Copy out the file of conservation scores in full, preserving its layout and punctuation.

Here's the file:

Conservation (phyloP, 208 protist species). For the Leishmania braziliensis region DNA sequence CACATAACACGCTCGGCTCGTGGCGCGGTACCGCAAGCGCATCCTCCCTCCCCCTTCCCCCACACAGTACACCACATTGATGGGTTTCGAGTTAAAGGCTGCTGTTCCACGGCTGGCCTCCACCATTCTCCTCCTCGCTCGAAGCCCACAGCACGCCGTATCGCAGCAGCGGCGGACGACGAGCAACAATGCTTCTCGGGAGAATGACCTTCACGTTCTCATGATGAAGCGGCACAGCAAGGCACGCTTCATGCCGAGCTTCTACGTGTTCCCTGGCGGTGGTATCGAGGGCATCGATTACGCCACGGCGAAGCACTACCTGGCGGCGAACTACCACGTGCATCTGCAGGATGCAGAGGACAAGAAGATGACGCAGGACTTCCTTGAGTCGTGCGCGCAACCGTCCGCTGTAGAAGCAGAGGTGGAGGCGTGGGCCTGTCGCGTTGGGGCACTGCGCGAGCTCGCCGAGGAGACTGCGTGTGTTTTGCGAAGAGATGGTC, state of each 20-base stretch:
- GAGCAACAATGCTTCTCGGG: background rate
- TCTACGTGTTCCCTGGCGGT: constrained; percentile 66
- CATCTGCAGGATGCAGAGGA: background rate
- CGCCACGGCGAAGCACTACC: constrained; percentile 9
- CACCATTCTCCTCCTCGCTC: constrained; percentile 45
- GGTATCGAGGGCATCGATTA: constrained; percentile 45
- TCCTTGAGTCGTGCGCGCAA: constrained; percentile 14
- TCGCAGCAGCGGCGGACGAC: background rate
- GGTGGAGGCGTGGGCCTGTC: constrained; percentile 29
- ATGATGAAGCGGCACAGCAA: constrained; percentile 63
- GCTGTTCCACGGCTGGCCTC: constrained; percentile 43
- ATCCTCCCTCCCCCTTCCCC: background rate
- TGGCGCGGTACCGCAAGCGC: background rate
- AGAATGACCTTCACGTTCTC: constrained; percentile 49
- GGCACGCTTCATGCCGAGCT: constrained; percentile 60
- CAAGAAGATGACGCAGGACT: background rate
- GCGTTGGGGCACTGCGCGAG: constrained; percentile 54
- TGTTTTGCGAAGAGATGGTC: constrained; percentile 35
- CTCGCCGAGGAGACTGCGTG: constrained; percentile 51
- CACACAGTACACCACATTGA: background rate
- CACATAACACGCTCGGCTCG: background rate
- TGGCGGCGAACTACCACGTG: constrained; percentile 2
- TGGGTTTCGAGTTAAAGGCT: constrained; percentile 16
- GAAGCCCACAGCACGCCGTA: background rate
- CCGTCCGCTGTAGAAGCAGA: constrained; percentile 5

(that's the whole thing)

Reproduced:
Conservation (phyloP, 208 protist species). For the Leishmania braziliensis region DNA sequence CACATAACACGCTCGGCTCGTGGCGCGGTACCGCAAGCGCATCCTCCCTCCCCCTTCCCCCACACAGTACACCACATTGATGGGTTTCGAGTTAAAGGCTGCTGTTCCACGGCTGGCCTCCACCATTCTCCTCCTCGCTCGAAGCCCACAGCACGCCGTATCGCAGCAGCGGCGGACGACGAGCAACAATGCTTCTCGGGAGAATGACCTTCACGTTCTCATGATGAAGCGGCACAGCAAGGCACGCTTCATGCCGAGCTTCTACGTGTTCCCTGGCGGTGGTATCGAGGGCATCGATTACGCCACGGCGAAGCACTACCTGGCGGCGAACTACCACGTGCATCTGCAGGATGCAGAGGACAAGAAGATGACGCAGGACTTCCTTGAGTCGTGCGCGCAACCGTCCGCTGTAGAAGCAGAGGTGGAGGCGTGGGCCTGTCGCGTTGGGGCACTGCGCGAGCTCGCCGAGGAGACTGCGTGTGTTTTGCGAAGAGATGGTC, state of each 20-base stretch:
- GAGCAACAATGCTTCTCGGG: background rate
- TCTACGTGTTCCCTGGCGGT: constrained; percentile 66
- CATCTGCAGGATGCAGAGGA: background rate
- CGCCACGGCGAAGCACTACC: constrained; percentile 9
- CACCATTCTCCTCCTCGCTC: constrained; percentile 45
- GGTATCGAGGGCATCGATTA: constrained; percentile 45
- TCCTTGAGTCGTGCGCGCAA: constrained; percentile 14
- TCGCAGCAGCGGCGGACGAC: background rate
- GGTGGAGGCGTGGGCCTGTC: constrained; percentile 29
- ATGATGAAGCGGCACAGCAA: constrained; percentile 63
- GCTGTTCCACGGCTGGCCTC: constrained; percentile 43
- ATCCTCCCTCCCCCTTCCCC: background rate
- TGGCGCGGTACCGCAAGCGC: background rate
- AGAATGACCTTCACGTTCTC: constrained; percentile 49
- GGCACGCTTCATGCCGAGCT: constrained; percentile 60
- CAAGAAGATGACGCAGGACT: background rate
- GCGTTGGGGCACTGCGCGAG: constrained; percentile 54
- TGTTTTGCGAAGAGATGGTC: constrained; percentile 35
- CTCGCCGAGGAGACTGCGTG: constrained; percentile 51
- CACACAGTACACCACATTGA: background rate
- CACATAACACGCTCGGCTCG: background rate
- TGGCGGCGAACTACCACGTG: constrained; percentile 2
- TGGGTTTCGAGTTAAAGGCT: constrained; percentile 16
- GAAGCCCACAGCACGCCGTA: background rate
- CCGTCCGCTGTAGAAGCAGA: constrained; percentile 5